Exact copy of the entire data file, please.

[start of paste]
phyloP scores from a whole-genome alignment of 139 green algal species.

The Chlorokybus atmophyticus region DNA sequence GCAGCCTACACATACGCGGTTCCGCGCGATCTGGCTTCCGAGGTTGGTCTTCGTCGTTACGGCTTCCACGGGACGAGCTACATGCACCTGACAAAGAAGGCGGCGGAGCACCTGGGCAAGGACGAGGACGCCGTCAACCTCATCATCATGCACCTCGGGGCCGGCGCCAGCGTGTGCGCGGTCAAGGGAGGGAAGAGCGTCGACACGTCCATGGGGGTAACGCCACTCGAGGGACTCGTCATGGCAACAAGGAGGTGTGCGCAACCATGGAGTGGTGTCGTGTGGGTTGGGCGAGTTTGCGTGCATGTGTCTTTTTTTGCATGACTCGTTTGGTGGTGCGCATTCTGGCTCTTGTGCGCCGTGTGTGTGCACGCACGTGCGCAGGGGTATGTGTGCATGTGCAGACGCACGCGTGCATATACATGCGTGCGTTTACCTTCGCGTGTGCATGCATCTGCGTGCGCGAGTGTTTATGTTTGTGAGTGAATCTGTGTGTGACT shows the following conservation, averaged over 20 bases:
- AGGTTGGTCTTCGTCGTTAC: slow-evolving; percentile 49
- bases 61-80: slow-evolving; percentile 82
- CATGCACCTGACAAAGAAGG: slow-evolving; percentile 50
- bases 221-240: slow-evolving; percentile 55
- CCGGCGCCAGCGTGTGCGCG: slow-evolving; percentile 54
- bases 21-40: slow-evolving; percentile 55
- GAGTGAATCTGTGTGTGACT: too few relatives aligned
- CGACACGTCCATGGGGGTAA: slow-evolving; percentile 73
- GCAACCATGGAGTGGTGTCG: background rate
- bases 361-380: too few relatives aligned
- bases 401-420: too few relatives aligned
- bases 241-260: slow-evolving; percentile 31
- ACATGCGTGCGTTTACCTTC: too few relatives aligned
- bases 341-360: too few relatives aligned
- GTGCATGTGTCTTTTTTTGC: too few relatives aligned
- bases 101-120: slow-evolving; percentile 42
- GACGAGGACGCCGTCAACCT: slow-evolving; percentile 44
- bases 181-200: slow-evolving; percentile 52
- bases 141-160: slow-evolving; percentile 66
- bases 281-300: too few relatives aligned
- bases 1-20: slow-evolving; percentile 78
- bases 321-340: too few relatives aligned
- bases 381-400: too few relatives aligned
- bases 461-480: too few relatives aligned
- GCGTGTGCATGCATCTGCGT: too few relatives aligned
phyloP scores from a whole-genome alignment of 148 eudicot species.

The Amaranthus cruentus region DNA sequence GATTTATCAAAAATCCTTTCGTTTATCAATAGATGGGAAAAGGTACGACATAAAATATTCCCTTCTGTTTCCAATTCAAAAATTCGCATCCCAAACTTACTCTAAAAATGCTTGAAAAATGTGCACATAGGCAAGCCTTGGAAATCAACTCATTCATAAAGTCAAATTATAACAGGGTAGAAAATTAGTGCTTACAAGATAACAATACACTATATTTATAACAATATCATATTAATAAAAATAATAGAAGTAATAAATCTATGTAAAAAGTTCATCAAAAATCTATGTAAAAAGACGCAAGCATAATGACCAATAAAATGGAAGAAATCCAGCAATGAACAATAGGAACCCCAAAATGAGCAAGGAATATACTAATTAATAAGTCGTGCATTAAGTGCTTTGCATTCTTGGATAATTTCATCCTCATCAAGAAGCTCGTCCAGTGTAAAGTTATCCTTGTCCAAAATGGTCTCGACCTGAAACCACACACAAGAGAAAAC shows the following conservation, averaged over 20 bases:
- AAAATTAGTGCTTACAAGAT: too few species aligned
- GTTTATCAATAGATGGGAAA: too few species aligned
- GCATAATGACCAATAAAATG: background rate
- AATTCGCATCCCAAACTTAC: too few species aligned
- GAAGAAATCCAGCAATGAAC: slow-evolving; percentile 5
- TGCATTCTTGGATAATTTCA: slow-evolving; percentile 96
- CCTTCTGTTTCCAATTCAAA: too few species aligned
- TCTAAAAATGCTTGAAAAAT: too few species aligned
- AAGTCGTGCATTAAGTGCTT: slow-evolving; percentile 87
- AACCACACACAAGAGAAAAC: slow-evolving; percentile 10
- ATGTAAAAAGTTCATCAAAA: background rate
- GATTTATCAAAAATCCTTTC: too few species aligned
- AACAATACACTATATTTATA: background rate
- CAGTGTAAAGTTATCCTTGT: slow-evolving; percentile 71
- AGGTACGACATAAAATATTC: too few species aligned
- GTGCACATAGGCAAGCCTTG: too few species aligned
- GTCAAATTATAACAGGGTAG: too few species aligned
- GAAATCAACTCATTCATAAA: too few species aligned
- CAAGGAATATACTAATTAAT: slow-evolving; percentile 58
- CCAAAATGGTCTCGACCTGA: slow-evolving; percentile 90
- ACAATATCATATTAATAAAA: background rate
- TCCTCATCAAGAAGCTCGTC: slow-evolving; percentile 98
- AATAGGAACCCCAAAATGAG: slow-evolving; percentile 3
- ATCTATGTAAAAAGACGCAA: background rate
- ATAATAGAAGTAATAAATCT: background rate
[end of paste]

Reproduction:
phyloP scores from a whole-genome alignment of 139 green algal species.

The Chlorokybus atmophyticus region DNA sequence GCAGCCTACACATACGCGGTTCCGCGCGATCTGGCTTCCGAGGTTGGTCTTCGTCGTTACGGCTTCCACGGGACGAGCTACATGCACCTGACAAAGAAGGCGGCGGAGCACCTGGGCAAGGACGAGGACGCCGTCAACCTCATCATCATGCACCTCGGGGCCGGCGCCAGCGTGTGCGCGGTCAAGGGAGGGAAGAGCGTCGACACGTCCATGGGGGTAACGCCACTCGAGGGACTCGTCATGGCAACAAGGAGGTGTGCGCAACCATGGAGTGGTGTCGTGTGGGTTGGGCGAGTTTGCGTGCATGTGTCTTTTTTTGCATGACTCGTTTGGTGGTGCGCATTCTGGCTCTTGTGCGCCGTGTGTGTGCACGCACGTGCGCAGGGGTATGTGTGCATGTGCAGACGCACGCGTGCATATACATGCGTGCGTTTACCTTCGCGTGTGCATGCATCTGCGTGCGCGAGTGTTTATGTTTGTGAGTGAATCTGTGTGTGACT shows the following conservation, averaged over 20 bases:
- AGGTTGGTCTTCGTCGTTAC: slow-evolving; percentile 49
- bases 61-80: slow-evolving; percentile 82
- CATGCACCTGACAAAGAAGG: slow-evolving; percentile 50
- bases 221-240: slow-evolving; percentile 55
- CCGGCGCCAGCGTGTGCGCG: slow-evolving; percentile 54
- bases 21-40: slow-evolving; percentile 55
- GAGTGAATCTGTGTGTGACT: too few relatives aligned
- CGACACGTCCATGGGGGTAA: slow-evolving; percentile 73
- GCAACCATGGAGTGGTGTCG: background rate
- bases 361-380: too few relatives aligned
- bases 401-420: too few relatives aligned
- bases 241-260: slow-evolving; percentile 31
- ACATGCGTGCGTTTACCTTC: too few relatives aligned
- bases 341-360: too few relatives aligned
- GTGCATGTGTCTTTTTTTGC: too few relatives aligned
- bases 101-120: slow-evolving; percentile 42
- GACGAGGACGCCGTCAACCT: slow-evolving; percentile 44
- bases 181-200: slow-evolving; percentile 52
- bases 141-160: slow-evolving; percentile 66
- bases 281-300: too few relatives aligned
- bases 1-20: slow-evolving; percentile 78
- bases 321-340: too few relatives aligned
- bases 381-400: too few relatives aligned
- bases 461-480: too few relatives aligned
- GCGTGTGCATGCATCTGCGT: too few relatives aligned
phyloP scores from a whole-genome alignment of 148 eudicot species.

The Amaranthus cruentus region DNA sequence GATTTATCAAAAATCCTTTCGTTTATCAATAGATGGGAAAAGGTACGACATAAAATATTCCCTTCTGTTTCCAATTCAAAAATTCGCATCCCAAACTTACTCTAAAAATGCTTGAAAAATGTGCACATAGGCAAGCCTTGGAAATCAACTCATTCATAAAGTCAAATTATAACAGGGTAGAAAATTAGTGCTTACAAGATAACAATACACTATATTTATAACAATATCATATTAATAAAAATAATAGAAGTAATAAATCTATGTAAAAAGTTCATCAAAAATCTATGTAAAAAGACGCAAGCATAATGACCAATAAAATGGAAGAAATCCAGCAATGAACAATAGGAACCCCAAAATGAGCAAGGAATATACTAATTAATAAGTCGTGCATTAAGTGCTTTGCATTCTTGGATAATTTCATCCTCATCAAGAAGCTCGTCCAGTGTAAAGTTATCCTTGTCCAAAATGGTCTCGACCTGAAACCACACACAAGAGAAAAC shows the following conservation, averaged over 20 bases:
- AAAATTAGTGCTTACAAGAT: too few species aligned
- GTTTATCAATAGATGGGAAA: too few species aligned
- GCATAATGACCAATAAAATG: background rate
- AATTCGCATCCCAAACTTAC: too few species aligned
- GAAGAAATCCAGCAATGAAC: slow-evolving; percentile 5
- TGCATTCTTGGATAATTTCA: slow-evolving; percentile 96
- CCTTCTGTTTCCAATTCAAA: too few species aligned
- TCTAAAAATGCTTGAAAAAT: too few species aligned
- AAGTCGTGCATTAAGTGCTT: slow-evolving; percentile 87
- AACCACACACAAGAGAAAAC: slow-evolving; percentile 10
- ATGTAAAAAGTTCATCAAAA: background rate
- GATTTATCAAAAATCCTTTC: too few species aligned
- AACAATACACTATATTTATA: background rate
- CAGTGTAAAGTTATCCTTGT: slow-evolving; percentile 71
- AGGTACGACATAAAATATTC: too few species aligned
- GTGCACATAGGCAAGCCTTG: too few species aligned
- GTCAAATTATAACAGGGTAG: too few species aligned
- GAAATCAACTCATTCATAAA: too few species aligned
- CAAGGAATATACTAATTAAT: slow-evolving; percentile 58
- CCAAAATGGTCTCGACCTGA: slow-evolving; percentile 90
- ACAATATCATATTAATAAAA: background rate
- TCCTCATCAAGAAGCTCGTC: slow-evolving; percentile 98
- AATAGGAACCCCAAAATGAG: slow-evolving; percentile 3
- ATCTATGTAAAAAGACGCAA: background rate
- ATAATAGAAGTAATAAATCT: background rate